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Long-time local restaurant owner Essy Saedi has died

Janet Saedi and Essy Carriage House owner Essy Saedi (staff photo by Jay Westcott)

The long-time former owner of Essy’s Carriage House has died.

Essy Saedi died on Thanksgiving, November 23, at the age of 76. He owned the beloved family-owned Cherrydale restaurant before its closing earlier this year. As he told ARLnow, Saedi was looking forward to traveling in his retirement.

“I’m excited… I get to go to Las Vegas more,” he said.

Saedi immigrated to the United States from Iran in the 1960s and helped open the restaurant Langston Blvd near the corner of N. Quincy Street and Cherry Hill Road in 1975. He took over as full owner a year later, renaming the eatery after himself — Essy’s Carriage House.

In nearly five decades, Saedi’s restaurant became a local staple, serving up steak, liver and comfort food to a loyal customer base. It had the “best crab cakes we’ve ever had. Anywhere,” according to one customer.

Even as he closed in on retirement, Saedi still did much of the prep work at the restaurant, including the sauce-making and meat-braising.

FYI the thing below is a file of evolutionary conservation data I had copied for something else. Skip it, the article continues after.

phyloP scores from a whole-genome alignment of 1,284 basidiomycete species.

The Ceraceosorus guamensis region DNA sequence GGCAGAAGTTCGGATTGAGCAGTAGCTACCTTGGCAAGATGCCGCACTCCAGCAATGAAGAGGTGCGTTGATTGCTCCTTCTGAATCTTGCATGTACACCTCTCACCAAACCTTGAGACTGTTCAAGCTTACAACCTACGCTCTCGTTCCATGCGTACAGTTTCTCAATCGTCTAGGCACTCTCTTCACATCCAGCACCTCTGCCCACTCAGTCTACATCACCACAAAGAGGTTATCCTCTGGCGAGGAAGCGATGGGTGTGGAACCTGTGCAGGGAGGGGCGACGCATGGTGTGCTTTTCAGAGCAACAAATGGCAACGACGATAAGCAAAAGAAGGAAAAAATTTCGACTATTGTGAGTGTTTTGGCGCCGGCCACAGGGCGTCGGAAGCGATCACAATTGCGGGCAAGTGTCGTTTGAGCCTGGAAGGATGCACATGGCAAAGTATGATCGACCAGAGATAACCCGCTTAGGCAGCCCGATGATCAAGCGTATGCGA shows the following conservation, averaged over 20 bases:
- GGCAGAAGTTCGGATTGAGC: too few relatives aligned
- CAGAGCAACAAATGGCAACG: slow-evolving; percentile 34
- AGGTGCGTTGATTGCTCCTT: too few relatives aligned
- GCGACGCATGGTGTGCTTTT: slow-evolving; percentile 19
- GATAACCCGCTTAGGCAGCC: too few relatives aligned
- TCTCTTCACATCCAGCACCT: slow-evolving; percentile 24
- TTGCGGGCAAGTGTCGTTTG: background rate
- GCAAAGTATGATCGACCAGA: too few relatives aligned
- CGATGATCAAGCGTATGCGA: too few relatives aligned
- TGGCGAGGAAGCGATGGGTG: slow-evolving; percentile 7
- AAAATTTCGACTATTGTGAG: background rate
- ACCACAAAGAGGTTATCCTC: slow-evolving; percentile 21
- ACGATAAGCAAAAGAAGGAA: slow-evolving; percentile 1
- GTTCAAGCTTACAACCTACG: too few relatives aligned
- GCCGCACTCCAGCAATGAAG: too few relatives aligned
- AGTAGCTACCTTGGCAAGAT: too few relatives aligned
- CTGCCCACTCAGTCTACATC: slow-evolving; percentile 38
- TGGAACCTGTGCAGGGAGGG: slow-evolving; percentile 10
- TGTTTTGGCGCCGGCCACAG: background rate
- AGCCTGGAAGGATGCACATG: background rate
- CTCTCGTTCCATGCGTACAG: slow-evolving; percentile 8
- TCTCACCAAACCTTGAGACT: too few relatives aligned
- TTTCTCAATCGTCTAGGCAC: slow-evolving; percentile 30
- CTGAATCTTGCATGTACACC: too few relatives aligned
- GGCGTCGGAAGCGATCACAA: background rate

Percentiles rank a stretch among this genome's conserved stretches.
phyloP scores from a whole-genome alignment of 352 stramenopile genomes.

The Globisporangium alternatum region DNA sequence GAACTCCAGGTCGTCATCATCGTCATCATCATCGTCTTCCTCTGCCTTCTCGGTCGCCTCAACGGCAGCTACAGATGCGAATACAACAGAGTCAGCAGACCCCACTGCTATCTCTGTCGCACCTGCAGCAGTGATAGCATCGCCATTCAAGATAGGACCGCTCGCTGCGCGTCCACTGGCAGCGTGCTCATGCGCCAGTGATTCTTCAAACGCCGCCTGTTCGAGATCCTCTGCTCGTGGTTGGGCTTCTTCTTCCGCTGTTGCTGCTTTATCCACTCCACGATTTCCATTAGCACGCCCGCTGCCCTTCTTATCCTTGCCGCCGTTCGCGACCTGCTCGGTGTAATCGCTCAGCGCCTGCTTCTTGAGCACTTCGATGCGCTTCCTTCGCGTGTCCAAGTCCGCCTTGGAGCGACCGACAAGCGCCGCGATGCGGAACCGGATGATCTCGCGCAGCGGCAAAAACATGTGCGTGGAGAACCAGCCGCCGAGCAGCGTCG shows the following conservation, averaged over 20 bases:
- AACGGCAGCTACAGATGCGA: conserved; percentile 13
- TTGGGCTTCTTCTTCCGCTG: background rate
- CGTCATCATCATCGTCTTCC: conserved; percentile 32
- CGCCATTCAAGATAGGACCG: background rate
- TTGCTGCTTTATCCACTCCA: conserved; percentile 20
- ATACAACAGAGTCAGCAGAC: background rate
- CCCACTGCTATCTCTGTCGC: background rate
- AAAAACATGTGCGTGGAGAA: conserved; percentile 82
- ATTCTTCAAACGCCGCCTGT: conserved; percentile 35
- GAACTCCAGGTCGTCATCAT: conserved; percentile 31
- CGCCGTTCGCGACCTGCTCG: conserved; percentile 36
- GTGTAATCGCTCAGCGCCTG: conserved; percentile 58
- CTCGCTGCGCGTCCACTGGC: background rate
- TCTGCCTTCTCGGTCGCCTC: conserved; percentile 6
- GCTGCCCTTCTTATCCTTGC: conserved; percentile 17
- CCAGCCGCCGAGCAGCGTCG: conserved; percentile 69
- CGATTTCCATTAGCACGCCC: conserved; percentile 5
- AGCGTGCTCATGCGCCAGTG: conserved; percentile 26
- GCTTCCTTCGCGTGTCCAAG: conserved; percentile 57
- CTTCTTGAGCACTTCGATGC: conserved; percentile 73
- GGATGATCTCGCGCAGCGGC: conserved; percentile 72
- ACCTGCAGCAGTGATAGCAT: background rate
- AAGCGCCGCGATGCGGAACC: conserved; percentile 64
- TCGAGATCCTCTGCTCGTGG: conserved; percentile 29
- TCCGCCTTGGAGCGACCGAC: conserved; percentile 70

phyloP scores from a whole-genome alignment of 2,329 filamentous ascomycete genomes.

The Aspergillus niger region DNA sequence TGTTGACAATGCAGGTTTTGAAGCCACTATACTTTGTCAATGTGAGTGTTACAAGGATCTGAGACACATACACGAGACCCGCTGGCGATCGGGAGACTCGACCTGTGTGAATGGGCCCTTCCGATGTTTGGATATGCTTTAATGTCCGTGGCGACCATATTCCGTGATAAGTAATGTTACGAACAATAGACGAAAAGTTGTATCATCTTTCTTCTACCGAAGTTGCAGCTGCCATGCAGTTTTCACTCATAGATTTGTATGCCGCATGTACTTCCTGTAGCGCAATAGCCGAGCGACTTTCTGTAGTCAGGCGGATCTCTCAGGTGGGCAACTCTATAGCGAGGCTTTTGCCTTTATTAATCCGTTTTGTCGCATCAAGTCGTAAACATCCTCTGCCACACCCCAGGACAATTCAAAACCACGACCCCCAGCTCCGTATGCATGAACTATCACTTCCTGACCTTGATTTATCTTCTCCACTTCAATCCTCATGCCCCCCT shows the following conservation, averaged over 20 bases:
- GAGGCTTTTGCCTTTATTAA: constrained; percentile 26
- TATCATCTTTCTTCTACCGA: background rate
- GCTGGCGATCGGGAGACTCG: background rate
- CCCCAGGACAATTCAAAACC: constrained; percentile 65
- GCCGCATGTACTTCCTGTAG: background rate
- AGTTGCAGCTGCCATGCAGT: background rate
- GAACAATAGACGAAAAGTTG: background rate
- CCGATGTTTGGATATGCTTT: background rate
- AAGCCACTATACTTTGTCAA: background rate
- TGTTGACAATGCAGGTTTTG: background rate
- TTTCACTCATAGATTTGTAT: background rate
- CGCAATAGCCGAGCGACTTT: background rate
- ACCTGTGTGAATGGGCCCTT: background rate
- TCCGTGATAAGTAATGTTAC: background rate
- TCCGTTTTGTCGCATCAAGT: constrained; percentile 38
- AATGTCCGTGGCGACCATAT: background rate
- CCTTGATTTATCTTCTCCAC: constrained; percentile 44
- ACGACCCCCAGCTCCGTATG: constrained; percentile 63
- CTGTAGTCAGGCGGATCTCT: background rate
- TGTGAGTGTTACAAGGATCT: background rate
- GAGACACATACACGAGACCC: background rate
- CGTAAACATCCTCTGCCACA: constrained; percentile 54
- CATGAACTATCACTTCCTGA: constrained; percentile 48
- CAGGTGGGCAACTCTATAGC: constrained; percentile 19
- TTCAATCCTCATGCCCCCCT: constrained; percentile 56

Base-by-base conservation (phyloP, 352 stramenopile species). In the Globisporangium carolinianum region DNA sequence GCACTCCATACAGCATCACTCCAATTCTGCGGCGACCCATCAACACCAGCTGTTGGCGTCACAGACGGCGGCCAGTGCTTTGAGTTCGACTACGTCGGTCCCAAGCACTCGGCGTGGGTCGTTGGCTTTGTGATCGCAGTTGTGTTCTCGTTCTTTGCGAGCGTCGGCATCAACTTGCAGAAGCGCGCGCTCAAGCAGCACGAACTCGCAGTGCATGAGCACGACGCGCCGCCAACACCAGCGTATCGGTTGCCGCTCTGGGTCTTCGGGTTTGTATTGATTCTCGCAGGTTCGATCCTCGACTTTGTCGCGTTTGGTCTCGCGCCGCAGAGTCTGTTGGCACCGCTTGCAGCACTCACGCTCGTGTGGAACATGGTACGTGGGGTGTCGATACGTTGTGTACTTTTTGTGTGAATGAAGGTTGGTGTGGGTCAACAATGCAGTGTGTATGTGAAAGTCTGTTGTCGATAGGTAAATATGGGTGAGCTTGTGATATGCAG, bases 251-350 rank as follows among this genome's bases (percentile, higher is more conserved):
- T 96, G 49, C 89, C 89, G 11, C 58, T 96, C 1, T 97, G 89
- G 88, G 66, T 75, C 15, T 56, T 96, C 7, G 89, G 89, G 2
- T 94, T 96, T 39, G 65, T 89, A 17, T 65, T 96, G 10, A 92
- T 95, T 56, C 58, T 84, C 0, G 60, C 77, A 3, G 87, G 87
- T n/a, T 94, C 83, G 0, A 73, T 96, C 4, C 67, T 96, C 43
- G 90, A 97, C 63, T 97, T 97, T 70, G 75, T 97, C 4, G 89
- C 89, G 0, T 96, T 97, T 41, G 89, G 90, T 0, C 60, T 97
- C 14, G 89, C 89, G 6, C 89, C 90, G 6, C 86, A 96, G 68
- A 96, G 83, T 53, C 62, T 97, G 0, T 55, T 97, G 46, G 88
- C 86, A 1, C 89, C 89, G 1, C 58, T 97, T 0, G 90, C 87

Essy’s Carriage House was known for its white-clothed tables and fresh-cut flowers on each table. Throughout its run, the restaurant served judges, military brass, lawmakers, lawyers, and, even “four-star generals,” according to Saedi. He primarily ran the restaurant with his wife, Janet Saedi, whom he married in the 1980s.

“It’s really been fundamentally the two of us running this place,” Janet told ARLnow in February. “But it’s been beautiful.”

But it was Essy who was the face of the restaurant and a big reason why customers kept coming back for close to five decades.

“I guess I’m just cute,” Essy said earlier this year.

He was known for “his warmth, his story telling, his mixed metaphors and his sometimes inappropriate sense of humor,” his obituary reads. Saedi could be seen on most nights at his restaurant running between tables, chatting with customers, and telling everyone what to order.

Essy had a “quirky sense of humor that some people adore… and there are people who don’t quite get it,” Janet said.

He embraced his quirkiness and was once named “the most colorful character in Arlington” by a local newspaper, notes his obituary. Saedi often called himself the “Luckiest Persian Alive.”

In the weeks before the restaurant was set to close, Essy was still busy at the restaurant and doing what he did best: sharing laughs with customers.

“They’ve become family and friends. We’ve done this for 50 years and we see [many] like once a week,” Essy said in February, taking a long pause. “Maybe I’ll pass them at the grocery store someday.”

Essy Saedi is survived by his wife Janet, daughters Lorena and Tonya, and sister Mehry. The family is planning a private burial and, in lieu of flowers, is asking for donations to St. Jude Children’s Research Hospital.

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